Attention, prospective new home owners: new legislation designed to make your life easier is due to take effect on January 1, 2018.

Called the New Home Warranty Act, the legislation is aimed at providing increased protection for new home owners, said Prabal Ghosh, manager of policy and legislation, Consumer Protection Office, Manitoba Justice.

“This legislation will require most new homes, including manufactured homes, condominiums and cottages, to be covered by a warranty for a minimum of seven years and $100,000.”

While coverage will depend on the terms of the warranty a builder secures, all home warranties will carry the same minimum coverage.

“Minimum coverage will include one year for all materials, labour and design, 15 months for the common elements of shared buildings, such as hallways and roofs in condominiums,” said Ghosh. “There will also be two years of coverage on plumbing, electrical, heating and mechanical systems (for HVAC systems), caulking, windows, doors and exterior, including defects resulting in water penetration.”

Last, but certainly not least, there will be seven years worth of coverage on structural defects. It should be noted that the legislation will apply only to new homes.

It won’t cover hotels, motels, lodges and camps, dormitories, and personal-care homes, mobile homes, trailers or rental buildings.

Ghosh said the comprehensive new legislation is being introduced for a simple reason.

“Until now, there’s been no legislative authority to do anything to ensure builders take care of any issues. With the Act, we can force compliance.”

Once the New Homes Warranty Act takes effect, all builders must secure a new home warranty.

“All builders of new homes in Manitoba must arrange for warranty coverage  — usually from a third-party provider — on the homes they build,” said Ghosh. “All builders must also be registered with the Consumer Protection Office.”

There will be immediate consequences if a builder isn’t registered with the Consumer Protection Office.

“The authority having jurisdiction isn’t allowed to issue a building permit for a new home unless the builder has proven they’re registered and that a warranty provider has agreed to supply a warranty for the home they’re planning to build.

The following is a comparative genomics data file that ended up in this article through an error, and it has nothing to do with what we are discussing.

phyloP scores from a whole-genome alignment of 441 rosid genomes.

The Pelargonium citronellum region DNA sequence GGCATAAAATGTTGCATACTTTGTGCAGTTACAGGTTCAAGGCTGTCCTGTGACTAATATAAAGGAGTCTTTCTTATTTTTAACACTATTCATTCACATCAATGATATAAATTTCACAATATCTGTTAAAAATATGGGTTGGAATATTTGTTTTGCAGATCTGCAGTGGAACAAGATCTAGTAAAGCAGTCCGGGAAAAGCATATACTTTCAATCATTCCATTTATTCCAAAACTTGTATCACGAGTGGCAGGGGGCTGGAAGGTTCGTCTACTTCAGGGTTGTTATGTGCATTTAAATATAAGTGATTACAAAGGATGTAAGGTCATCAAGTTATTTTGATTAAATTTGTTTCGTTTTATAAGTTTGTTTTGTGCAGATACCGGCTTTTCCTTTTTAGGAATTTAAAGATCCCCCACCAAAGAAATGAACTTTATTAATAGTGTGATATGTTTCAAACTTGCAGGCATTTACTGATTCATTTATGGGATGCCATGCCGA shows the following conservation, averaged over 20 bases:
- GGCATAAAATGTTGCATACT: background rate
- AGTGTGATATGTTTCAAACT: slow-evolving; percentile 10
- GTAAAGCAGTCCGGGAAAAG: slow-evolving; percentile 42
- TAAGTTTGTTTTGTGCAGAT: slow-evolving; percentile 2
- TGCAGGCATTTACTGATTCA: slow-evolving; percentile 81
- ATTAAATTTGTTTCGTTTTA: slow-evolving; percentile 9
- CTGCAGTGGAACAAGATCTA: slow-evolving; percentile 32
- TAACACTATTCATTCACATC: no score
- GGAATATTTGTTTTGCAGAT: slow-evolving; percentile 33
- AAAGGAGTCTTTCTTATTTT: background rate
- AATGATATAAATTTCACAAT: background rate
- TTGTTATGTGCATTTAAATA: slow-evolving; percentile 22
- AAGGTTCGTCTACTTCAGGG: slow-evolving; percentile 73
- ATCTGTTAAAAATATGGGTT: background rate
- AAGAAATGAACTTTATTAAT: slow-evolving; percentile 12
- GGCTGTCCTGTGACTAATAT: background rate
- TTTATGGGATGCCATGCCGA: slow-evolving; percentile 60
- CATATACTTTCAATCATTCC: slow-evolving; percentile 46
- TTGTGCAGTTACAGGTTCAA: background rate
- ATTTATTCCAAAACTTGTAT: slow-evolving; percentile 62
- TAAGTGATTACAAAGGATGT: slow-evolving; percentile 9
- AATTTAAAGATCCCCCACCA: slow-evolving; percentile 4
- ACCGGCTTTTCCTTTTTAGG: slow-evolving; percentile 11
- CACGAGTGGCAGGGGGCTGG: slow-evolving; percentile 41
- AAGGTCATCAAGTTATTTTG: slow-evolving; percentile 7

“Speak to your builder about the warranty provider they’re using, and the terms and conditions of the warranty.”

Lanny McInnes, president and CEO of the Manitoba Home Builders’ Association (MHBA), said the New Home Warranty Act is a positive development.

“We’ve worked collaboratively with the provincial government on the act,” he said. “It will provide a greater level of confidence for those building a new home. If there’s an issue, it will be dealt with.”

That’s the intent of the legislation, said Ghosh.

“It’s designed to make all builders play by the same rules. If defects are warrantable, they will have to be repaired.”

It should also be noted that members of the public who build a home for themselves will also have to purchase a warranty.

“Owner-builders may choose to purchase new home warranty coverage before they apply for a building permit, but aren’t required to do so by law,” Ghosh said. “However, if they wish to sell their home within seven years of moving in, they will be required to secure warranty coverage for the remainder of the seven years, or obtain permission from the Consumer Protection Office.”

Most importantly, consumers will have a readily-accessible resource available to help them better negotiate the complicated new home building/buying process.

“A free New Home Registry will be available in January 2018. It will provide information on registered builders and the status of new homes built in the province,” he said. “You’ll be able to do address searches, find out who built a home and what warranty coverage is, or how much coverage is left on a home. Our hope

is that it will strengthen consumer protection for new home owners.”

For more information about The New Home Warranty Act, visit or contact the Consumer Protection Office at 204-945-3800.